I am looking for references on Steinmetz Transform and its relation with Laplace and Fourier transforms. There is an Italian Wikipedia page about this topic but with no references.


2 Answers 2


(Too long for a comment.) I think the italian Wiki page is wrong. It says the transform "was conceived by the author in 1893 [probably this text] and exposed in his treatise Theory and Calculation of Alternating Current Phenomena four years later."

However, as you can check there is not a trace in these texts (nor in the others authored by Steinmetz and available on archive.org) of what Wikipedia calls "la transformata di Steinmetz" -- i.e. the Fourier isomorphism $L^2(S^1)\to\ell^2(\mathbf{Z})$ -- which by the way, was written explicitly much before 1893.

These texts are famous for introducing complex numbers (in particular the notation $j=\sqrt{-1}$) into electrical engineering, but my impression is that naming the transform in Steinmetz's honor happened much later, perhaps in Italy, with little regard to what he himself actually did (or as the case may be, never did) with it.


The "Steinmetz transform" is most likely referring to the phasor method. For an introduction, see "Steinmetz and the Concept of Phasor: A Forgotten Story" by Araújo and and Tonidandel. (Caveat: the history of the method and characterizations of Heaviside and his and others' possible influence on Steinmetz are more accurately presented in the refs in the historical notes below.)

Historical notes:

Charles Proteus Steinmetz, the guru of Electric City, was a fascinating character and quite famous in his day--"In 1922, Thomas Edison came to visit Steinmetz. By then, Edison was nearly deaf, and Steinmetz tapped out a message on Edison’s knee in Morse Code. Edison beamed, and the two continued their silent conversation in front of bewildered reporters" from Charles Proteus Steinmetz, the Wizard of Schenectady. See also the two photo ops with Einstein and luminaries in the birth of telephony and radio in Professor Einstein Looks into Radio.

For any history buff, the PBS specials "Divine Discontent: Charles Proteus Steinmetz" and "Divine Discontent: Charles Proteus Steinmetz Extended Roundtable" are a must see.

For detail on the evolution of the method (and the slow introduction of imaginary numbers in the American and European curricula and possible influence of Heaviside), see Charles P. Steinmetz and the Development of Electrical Engineering Science by Kline. Certainly Heaviside influenced Stenmetz's associates E. J. Berg and J. R. Carson. According to Kline, "Berg's conversion to the Operational Calculus came sometime between 1912 and 1918." Berg mentions Heaviside in his lecture notes in 1916. Carson published "The Heaviside Operational Calculus" in Bell System Technical Journal in 1924. Heaviside used his operational/fractional calculus in his characterization of electric circuits, particularly in telegraphy. Both Carson and Berg are with Steinmetz and Einstein in the first photo op.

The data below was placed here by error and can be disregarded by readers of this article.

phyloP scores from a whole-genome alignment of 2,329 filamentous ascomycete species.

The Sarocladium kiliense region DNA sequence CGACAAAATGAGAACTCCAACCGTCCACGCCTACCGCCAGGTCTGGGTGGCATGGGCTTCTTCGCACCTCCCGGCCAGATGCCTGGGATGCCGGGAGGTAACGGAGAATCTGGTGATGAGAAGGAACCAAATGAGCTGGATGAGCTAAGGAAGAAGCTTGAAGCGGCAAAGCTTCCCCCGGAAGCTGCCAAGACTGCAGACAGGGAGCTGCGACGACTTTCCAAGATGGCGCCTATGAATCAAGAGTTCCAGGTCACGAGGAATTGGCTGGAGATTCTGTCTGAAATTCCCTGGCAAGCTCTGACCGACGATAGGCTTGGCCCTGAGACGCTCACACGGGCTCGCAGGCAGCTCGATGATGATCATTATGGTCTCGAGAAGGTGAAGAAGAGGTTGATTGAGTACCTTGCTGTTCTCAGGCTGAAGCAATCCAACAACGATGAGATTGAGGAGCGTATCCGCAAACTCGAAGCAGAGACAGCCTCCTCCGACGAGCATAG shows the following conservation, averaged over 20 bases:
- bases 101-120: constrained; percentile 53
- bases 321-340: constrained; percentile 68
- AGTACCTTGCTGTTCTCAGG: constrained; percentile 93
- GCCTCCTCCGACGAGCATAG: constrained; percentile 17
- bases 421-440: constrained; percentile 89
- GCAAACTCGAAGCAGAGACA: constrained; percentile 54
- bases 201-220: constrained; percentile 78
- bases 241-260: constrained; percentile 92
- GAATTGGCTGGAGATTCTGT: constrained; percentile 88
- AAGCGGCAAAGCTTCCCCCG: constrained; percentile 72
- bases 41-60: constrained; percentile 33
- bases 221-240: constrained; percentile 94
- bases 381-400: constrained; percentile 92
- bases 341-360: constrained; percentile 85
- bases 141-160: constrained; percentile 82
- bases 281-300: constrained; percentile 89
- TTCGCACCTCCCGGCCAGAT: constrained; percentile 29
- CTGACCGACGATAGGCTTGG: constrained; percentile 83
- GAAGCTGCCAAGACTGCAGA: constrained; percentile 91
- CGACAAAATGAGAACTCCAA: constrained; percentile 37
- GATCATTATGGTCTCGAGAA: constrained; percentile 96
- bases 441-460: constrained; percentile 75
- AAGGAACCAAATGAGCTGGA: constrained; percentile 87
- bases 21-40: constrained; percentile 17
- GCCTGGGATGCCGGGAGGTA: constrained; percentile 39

For a more accurate portrayal of Heaviside's relationships with others, see The Maxwellians by Hunt.

This is my original answer posted on Sept. 13, 2020, emphasizing the lack of mutual acknowledgement of the two prominent contemporaneous 'electricians' Steinmetz and Heaviside on opposing sides of the Lake. I've decided to resurrect it after reading Kline.

Read "Steinmetz and the Concept of Phasor: A Forgotten Story" by A. E. A. Araújo & D. A. V. Tonidandel.

Berg, Carslaw, and Carson were colleagues of Steinmetz and promoted through various publications (near or after the death of Steinmetz, perhaps tactfully) the operational calculus of Heaviside, based on the Laplace (and Mellin transform), which can handle causal and transient electric circuit phenomena that the Fourier transform can't, yet Steinmetz never mentioned Heaviside nor maybe even the Laplace or Mellin transform in his publications that I have perused (he does, Fourier series and harmonics)—whether through ignorance, intentional neglect, or lack of necessity I don't know.

Steinmetz—The Forger of Thunderbolts, The Wizard of Schenectady—is a fascinating character, living and working in the Silicon Valley of the times—Electric City (Schenectady, New York, circa 1890s)—ushering in the age of electricity with other luminaries such as Edison, Westinghouse, Tesla, Marconi, and Einstein (don't forget Einstein got the Nobel for the photoelectric effect and there is a photo of him posing right next to Steinmetz at a Marconi wireless station).

I'm fairly sure Steinmetz developed his mathematical approach independently of the others I've mentioned. Proteus (Steinmetz) was regarded as a demigod at G.E. (vetting all new ideas) and was promoted as such by the astute P.R. of G.E. (they even "photoshopped" the photo I mentioned to remove everyone but Steinmetz and Einstein), but I don't recall, from my scannings of their work, him or his associates Carslaw or Carson referring to a Steinmetz transform. Perhaps the phasor concept comes closest to fitting the bill, or the Steinmetz circuit was translated as the Steinmetz transform.

A great documentary, free until Dec 2020: Divine Discontent — Charles Proteus Steinmetz.

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    $\begingroup$ The Maxwellians also gives a well-rounded picture of Heaviside's contributions to mathematics, engineering, and physics, which were substantial. $\endgroup$ Commented Oct 9, 2022 at 21:55

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